When teams request public funding for new stadiums, they often do so with the threat of relocating to a city that is eager for a team. These credible threats must be without a team (either never having one or recently lost one) and are willing to put up the money to support a team. With a credible threat in place, host cities are often left with the option of paying large public subsidies.
Northwestern University unveiled one of the first dynamic pricing models for college sports in 2014. Students can reserve seats for upcoming sporting events and if prices fall to lower prices because of low demand, anyone who paid higher prices would be refunded. This incentive was meant to encourage students to reserve their seats early for big games. The two also introduce a Dutch Auction for tickets where students can set their reserve price and if they fall within the window then they’ll be assigned tickets.
In the re-boot of Prison Break, we look at how game theory impacts the decisions made by Michael Scofield. It starts with the idea that players in the game are focused on self-interest even when it comes at the expense of other players in the game. The setup is described as a one-shot game where players focus on themselves with no future implications.
I’m teaching an Economics of Crime course soon so I’ve been on the look out for great clips related to cheating. I think my current plan is to have a series of goofy examples of cheating. In this Ted Talk, Dan Ariely discusses some of the research from his books on honesty by describing the idea of irrationality related to honesty. The rational model of crime first flushed out by Gary Becker assumed that criminals performed a cost-benefit analysis for cheating and would only cheat if the expected benefits outweighed the costs of being caught. Ariely brings the behavioral aspect of economics into play with his discussion on the nuances around decision making, even in criminal enterprises.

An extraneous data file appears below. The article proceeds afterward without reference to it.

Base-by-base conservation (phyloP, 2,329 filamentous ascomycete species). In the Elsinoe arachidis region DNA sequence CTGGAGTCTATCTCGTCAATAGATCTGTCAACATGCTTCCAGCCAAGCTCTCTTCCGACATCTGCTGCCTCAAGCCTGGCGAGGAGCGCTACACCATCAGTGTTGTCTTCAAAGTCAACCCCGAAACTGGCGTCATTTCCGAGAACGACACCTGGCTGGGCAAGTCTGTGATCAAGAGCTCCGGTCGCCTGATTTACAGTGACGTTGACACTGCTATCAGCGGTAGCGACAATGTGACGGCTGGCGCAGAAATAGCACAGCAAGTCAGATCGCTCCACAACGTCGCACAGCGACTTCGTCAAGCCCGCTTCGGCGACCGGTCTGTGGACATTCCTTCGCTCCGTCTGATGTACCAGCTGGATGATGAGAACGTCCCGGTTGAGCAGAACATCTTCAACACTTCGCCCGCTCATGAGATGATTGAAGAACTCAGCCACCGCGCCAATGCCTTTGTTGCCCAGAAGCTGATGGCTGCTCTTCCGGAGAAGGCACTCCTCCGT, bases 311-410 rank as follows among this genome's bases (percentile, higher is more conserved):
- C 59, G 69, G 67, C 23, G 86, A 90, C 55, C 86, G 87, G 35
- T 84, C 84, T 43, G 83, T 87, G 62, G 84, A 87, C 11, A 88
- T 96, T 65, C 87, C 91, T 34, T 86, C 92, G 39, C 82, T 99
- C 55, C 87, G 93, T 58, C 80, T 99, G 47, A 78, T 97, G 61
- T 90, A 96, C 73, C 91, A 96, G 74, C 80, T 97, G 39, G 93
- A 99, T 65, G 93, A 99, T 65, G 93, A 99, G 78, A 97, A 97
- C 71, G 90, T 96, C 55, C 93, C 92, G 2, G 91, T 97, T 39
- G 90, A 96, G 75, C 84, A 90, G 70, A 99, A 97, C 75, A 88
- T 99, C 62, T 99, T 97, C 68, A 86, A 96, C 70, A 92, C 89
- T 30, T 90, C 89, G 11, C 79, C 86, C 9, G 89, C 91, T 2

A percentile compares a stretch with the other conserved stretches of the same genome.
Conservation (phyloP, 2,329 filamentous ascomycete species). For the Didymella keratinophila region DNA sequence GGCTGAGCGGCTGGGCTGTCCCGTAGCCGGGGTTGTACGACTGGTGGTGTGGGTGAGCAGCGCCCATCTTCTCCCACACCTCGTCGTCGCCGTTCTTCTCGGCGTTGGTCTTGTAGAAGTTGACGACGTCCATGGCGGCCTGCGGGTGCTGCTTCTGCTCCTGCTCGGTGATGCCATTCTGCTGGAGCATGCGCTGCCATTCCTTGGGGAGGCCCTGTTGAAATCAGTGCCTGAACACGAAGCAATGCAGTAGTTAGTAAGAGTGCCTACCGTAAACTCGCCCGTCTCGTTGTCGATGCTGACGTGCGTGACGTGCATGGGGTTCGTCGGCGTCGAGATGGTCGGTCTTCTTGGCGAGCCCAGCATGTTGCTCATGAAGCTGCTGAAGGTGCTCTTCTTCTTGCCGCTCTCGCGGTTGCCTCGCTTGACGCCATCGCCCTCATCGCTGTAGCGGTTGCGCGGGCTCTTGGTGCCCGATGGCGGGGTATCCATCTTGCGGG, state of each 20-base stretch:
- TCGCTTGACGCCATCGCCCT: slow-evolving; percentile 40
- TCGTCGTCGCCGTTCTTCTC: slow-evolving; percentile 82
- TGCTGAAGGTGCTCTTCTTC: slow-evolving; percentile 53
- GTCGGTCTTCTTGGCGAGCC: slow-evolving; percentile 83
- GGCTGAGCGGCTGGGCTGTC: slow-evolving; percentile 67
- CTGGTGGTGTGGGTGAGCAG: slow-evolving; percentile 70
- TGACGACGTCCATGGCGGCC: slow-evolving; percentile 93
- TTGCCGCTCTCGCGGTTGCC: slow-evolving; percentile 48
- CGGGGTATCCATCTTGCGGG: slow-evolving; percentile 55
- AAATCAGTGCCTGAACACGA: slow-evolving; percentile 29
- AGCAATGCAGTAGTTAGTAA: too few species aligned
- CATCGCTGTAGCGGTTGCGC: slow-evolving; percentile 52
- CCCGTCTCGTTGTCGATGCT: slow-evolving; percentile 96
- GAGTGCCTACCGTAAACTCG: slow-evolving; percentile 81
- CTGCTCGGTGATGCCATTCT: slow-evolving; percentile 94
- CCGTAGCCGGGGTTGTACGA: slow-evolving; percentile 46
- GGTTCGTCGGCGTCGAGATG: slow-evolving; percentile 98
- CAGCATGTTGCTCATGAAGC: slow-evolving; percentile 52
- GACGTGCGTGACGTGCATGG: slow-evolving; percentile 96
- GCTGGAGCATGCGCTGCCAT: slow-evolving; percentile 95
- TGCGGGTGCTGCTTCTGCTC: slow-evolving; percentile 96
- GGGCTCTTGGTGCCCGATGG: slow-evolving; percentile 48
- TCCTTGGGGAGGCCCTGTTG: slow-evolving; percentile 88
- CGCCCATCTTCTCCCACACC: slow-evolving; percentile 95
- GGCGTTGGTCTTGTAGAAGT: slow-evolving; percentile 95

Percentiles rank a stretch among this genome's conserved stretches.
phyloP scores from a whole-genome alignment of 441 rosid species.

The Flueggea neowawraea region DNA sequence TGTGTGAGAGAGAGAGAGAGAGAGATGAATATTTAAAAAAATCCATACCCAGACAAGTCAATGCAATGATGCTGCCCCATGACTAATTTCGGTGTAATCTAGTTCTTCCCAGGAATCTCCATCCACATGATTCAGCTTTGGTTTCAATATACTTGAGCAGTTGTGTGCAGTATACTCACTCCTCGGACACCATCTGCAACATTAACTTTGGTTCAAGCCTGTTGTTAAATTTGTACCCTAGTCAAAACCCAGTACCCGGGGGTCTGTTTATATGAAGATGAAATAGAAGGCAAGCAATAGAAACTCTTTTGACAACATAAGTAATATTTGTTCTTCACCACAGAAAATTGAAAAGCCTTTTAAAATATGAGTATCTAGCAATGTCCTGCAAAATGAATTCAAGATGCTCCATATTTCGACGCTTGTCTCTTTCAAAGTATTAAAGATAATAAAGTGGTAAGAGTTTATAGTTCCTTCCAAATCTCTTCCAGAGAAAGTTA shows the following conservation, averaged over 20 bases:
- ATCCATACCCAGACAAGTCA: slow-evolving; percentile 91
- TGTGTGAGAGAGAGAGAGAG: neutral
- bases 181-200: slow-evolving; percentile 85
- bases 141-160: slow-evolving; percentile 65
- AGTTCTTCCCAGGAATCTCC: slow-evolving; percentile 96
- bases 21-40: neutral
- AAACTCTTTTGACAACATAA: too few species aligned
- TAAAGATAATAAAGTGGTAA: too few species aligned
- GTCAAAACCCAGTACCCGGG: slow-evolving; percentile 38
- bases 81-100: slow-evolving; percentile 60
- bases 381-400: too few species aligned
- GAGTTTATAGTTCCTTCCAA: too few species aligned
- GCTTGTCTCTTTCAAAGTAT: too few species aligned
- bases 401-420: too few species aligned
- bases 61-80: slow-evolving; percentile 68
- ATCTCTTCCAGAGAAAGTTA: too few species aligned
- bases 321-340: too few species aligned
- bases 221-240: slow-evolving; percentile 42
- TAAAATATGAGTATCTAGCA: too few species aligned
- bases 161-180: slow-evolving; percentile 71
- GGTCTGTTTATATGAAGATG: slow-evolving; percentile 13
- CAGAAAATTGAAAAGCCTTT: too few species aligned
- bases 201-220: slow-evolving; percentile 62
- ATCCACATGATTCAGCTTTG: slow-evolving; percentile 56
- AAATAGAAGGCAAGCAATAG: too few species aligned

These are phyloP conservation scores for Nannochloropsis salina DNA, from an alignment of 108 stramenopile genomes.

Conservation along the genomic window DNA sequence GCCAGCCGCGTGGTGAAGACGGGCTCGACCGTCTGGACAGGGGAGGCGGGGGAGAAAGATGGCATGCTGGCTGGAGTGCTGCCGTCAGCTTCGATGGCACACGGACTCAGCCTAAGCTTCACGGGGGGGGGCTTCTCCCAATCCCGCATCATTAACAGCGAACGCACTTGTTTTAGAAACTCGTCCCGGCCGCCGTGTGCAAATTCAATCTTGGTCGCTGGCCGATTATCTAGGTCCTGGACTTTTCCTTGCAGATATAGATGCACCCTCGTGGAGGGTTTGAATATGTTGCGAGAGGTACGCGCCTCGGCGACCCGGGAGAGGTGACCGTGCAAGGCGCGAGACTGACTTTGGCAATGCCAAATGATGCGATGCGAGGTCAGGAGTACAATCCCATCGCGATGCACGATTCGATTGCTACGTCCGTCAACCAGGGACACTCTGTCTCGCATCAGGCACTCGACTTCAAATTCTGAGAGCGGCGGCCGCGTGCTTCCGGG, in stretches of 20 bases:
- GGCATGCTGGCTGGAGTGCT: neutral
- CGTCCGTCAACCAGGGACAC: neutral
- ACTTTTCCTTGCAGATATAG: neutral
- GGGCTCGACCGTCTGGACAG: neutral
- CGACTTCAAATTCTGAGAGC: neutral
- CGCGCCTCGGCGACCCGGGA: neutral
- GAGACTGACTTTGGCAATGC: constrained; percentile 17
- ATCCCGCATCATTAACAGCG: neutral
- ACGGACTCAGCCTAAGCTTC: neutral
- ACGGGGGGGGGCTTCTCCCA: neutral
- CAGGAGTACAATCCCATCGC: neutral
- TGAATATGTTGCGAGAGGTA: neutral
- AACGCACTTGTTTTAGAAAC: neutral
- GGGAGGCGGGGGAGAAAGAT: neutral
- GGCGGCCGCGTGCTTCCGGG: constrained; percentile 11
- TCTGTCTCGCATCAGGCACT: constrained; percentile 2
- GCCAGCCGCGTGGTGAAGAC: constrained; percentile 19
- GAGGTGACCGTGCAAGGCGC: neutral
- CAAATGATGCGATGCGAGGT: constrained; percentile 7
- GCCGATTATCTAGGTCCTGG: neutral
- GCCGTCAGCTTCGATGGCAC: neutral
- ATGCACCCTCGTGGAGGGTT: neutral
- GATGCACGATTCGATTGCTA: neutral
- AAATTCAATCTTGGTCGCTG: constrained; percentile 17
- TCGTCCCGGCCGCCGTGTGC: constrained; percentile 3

Sheldon isn’t a fan of traditional rock, paper, scissors so he introduces a new variant of the game with two more options, which increases the number of possible outcomes. The guys decide to use RPSLS to solve their disagreements, but they seem to struggle with the notion of needing to have mixed strategies. While Spock is not a dominant strategy in this game, the others don’t seem to comprehend ways to beat the throw.
For more Big Bang Theory clips, check out Bazinganomics!
In behavioral economics we begin to study why people procrastinate. If you are teaching Time inconsistency either in your behavioral section of microeconomics or in a full class on behavioral economics, this is a nice short clip to motivate discussion.
This clip and reference come from James Tierney!
MIT Professor, Micky Rosa (played by Kevin Spacey) challenges Ben with the Monty Hall problem of selecting a door with a prize hidden behind it. The Monty Hall Problem is based on a statistics brain teaser that insists the optimal choice is to switch your decision after the host reveals what’s behind one of the doors.
The national championship of the Rock, Paper, Scissors League was filmed in the mid-2000s in Las Vegas, Nevada. The announcers walk through the variety of strategies that players consider during the game and whether each method is valid. As a simultaneous game, RPS is taught that players should randomize, but professional players try to outsmart their competition.
Here’s a neat AI program to play RPS in your class.
Time inconsistency is one of those economic topics that is quite easy to have a basic understanding of but quite difficult to understand full models that employ it. This video can be used as a lead in during a behavioral economics course or a microeconomics course that touches on behavioral economics.
Thanks to James Tierney for the clip and description